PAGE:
This recipe is my very controlled but slightly adapted, and perhaps,, in my opinion, enhanced version of the original.  And when I say that, I’m mostly referring to the katsu sauce.  Slight variations on this sauce are applied to a vast number of different dishes in Japan, like okonomiyaki and takoyaki to name a few.  But most of the recipe in English that I found online is, well, lacking, if not insulting.  Ketchup plus worchestire sauce, basically, with some soy sauce and sugar?  Please.  The sauce is much more complex and deserving of our respect than that, which requires several different angles of acidity and sweetness that adds up to be more than the sum of its parts.  There is a depth that, I feel, cannot be achieve with the conventional balance between vinegar and sugar, which is where “fruitiness” comes in aid.  Prunes.  Blended into the sauce, they built volume and flavours into the back-note, then pounded and added as a thin film in between the sandwich, they added textures and subtle sweetness.  This sauce plays brilliantly with the fatty richness – 35% fat if I failed to mention – of the menchi katsu, and brought both a voluptuous sort of moisture and adhesiveness to all parties.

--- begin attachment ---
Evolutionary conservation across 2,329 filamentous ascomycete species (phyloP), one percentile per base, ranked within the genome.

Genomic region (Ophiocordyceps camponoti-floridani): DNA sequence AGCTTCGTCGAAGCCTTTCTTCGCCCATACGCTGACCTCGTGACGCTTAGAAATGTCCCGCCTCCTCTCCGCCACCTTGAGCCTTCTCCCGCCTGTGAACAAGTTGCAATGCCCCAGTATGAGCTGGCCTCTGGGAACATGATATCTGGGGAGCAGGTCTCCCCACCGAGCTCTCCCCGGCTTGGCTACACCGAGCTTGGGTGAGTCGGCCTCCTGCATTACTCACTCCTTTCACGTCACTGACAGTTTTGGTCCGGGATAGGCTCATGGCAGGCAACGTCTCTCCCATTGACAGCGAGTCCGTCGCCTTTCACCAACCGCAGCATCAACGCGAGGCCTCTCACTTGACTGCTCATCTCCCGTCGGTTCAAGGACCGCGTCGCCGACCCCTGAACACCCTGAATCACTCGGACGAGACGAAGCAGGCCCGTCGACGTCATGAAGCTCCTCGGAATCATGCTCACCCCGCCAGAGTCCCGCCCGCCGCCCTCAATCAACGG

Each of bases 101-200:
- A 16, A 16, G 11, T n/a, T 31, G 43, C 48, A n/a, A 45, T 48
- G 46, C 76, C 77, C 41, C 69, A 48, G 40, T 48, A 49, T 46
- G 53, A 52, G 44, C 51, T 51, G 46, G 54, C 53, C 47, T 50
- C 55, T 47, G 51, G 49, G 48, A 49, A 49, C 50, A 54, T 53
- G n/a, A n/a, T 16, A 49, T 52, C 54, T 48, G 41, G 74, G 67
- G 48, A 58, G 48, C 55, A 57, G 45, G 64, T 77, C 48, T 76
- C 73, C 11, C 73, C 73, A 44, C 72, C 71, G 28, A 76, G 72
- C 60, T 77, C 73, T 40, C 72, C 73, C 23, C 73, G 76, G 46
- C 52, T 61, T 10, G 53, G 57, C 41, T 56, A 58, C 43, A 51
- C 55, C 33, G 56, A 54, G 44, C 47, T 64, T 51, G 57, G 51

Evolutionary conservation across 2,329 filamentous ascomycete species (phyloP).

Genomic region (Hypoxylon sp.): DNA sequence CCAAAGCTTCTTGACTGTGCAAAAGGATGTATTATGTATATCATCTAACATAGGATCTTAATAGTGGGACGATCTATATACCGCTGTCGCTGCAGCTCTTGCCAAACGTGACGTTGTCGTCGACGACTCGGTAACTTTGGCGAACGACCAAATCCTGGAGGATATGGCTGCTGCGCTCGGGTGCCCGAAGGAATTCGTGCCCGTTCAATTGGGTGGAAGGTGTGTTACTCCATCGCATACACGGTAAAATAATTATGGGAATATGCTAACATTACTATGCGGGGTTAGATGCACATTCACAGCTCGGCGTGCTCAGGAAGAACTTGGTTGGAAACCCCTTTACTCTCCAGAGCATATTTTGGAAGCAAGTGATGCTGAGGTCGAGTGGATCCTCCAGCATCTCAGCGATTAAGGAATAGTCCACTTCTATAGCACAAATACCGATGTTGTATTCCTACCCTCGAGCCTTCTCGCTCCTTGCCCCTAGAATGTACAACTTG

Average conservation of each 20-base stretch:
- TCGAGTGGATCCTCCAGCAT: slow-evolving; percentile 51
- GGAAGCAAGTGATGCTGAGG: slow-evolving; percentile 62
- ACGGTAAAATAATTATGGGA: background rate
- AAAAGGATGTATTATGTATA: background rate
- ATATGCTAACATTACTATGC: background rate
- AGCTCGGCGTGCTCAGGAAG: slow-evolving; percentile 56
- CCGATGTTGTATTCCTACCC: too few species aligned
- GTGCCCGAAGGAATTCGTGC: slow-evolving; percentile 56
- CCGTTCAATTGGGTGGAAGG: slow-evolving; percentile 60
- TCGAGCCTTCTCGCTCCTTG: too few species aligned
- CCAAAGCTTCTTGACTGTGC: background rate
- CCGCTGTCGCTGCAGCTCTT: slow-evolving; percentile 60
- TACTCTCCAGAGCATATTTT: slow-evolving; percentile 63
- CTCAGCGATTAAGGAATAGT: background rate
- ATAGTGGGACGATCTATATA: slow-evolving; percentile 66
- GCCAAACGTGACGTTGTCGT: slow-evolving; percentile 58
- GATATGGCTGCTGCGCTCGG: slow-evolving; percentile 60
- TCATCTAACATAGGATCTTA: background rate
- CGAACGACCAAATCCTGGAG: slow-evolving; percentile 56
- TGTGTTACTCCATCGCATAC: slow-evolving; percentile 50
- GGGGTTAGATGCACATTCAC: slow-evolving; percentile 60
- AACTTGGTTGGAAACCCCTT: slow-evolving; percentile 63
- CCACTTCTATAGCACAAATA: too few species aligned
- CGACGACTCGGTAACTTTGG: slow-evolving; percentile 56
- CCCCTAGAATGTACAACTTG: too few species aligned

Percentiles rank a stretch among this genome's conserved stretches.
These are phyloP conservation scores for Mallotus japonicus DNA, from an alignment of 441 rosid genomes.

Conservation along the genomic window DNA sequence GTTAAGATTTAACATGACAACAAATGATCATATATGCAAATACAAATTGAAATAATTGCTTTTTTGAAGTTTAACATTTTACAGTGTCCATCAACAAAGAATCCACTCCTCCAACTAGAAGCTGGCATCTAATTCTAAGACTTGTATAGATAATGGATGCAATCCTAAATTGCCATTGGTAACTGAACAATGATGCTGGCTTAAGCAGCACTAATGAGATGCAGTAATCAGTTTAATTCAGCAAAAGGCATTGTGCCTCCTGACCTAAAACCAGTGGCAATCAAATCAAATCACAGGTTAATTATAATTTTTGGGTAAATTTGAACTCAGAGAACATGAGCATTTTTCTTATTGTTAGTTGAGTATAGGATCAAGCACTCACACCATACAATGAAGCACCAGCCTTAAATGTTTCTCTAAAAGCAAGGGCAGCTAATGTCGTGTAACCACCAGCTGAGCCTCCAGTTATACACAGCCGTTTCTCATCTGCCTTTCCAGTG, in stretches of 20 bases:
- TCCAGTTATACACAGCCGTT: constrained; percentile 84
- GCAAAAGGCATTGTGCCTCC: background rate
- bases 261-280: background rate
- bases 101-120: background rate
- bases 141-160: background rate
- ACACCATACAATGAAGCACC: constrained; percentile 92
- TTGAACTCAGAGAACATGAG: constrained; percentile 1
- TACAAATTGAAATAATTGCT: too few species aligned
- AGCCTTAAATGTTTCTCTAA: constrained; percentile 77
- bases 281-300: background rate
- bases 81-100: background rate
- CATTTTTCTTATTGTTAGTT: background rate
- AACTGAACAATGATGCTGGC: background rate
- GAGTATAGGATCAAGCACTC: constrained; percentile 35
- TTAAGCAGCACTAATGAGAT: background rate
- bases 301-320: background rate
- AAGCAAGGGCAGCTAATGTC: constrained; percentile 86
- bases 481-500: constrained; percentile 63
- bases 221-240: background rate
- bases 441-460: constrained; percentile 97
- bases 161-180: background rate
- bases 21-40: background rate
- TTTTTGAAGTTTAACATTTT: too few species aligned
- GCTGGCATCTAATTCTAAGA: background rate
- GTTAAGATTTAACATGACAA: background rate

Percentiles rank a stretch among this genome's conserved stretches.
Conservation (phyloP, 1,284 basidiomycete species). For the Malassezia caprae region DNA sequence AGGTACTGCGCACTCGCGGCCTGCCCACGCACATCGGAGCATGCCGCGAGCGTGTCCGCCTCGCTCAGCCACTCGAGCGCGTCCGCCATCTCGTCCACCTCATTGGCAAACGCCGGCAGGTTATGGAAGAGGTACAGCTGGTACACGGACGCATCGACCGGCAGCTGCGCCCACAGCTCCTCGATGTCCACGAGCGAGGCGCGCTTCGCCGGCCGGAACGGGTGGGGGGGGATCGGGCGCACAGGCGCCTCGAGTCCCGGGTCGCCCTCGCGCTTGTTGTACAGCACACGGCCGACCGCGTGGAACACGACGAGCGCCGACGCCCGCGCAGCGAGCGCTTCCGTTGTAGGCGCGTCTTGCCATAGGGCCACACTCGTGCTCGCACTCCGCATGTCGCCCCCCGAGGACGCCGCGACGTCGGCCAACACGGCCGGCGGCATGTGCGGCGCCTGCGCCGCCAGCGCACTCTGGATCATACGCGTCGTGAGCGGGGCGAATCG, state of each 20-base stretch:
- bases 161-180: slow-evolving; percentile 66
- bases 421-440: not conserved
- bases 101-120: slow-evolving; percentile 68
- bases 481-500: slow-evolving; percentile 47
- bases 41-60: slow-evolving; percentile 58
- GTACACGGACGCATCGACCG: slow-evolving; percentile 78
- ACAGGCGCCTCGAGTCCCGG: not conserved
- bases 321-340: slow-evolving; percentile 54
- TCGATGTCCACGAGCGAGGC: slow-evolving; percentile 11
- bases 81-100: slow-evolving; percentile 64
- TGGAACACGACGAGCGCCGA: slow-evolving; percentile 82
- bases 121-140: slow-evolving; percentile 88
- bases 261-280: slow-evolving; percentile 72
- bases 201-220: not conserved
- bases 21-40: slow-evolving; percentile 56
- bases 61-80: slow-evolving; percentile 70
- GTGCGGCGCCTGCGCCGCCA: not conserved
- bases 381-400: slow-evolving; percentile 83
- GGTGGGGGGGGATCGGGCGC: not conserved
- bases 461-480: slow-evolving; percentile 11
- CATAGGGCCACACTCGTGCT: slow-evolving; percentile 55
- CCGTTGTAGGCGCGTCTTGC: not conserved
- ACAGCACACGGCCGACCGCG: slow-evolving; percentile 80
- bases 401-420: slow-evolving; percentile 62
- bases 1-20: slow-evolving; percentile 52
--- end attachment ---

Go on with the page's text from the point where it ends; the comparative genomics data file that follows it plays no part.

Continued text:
You’ll realize why you don’t want to do anything else to it.  It hits juuust the right spot, one of the few left within our hyper-stimulated minds these days, where still accepts or even craves purity.

This is not just a slapped-on emergency sustenance.  There are thoughts and wisdoms, upon many generations, that evolved and stripped it down to its now, brilliant plainness.  If you are going to make it into a Big Mac, at least call it something else.

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FRANCE PART I, and Lyonnaise sausage w/ warm beans and sage butter

All the best things in life are clichés.

Paris, is a cliché.

I’ve fought consciously throughout my adult life not to fall for it, or at the very least, say it out loud, fearing I’ll sound like a girl wanting to model or a guy in a sports car.  It oozes unoriginality.  But in the end, excuse mine if you will, as we sat predictably at an open cafe at 6:30 am, watching this city in beige and pastel grey slowly waking up in a wash of golden summer lights, acutely aware of its both corny and extraordinary allure.  Paris, I succumbed, is Paris for a reason.

But I knew that four years ago, when I visited Paris for the time time.  This time, I wanted more.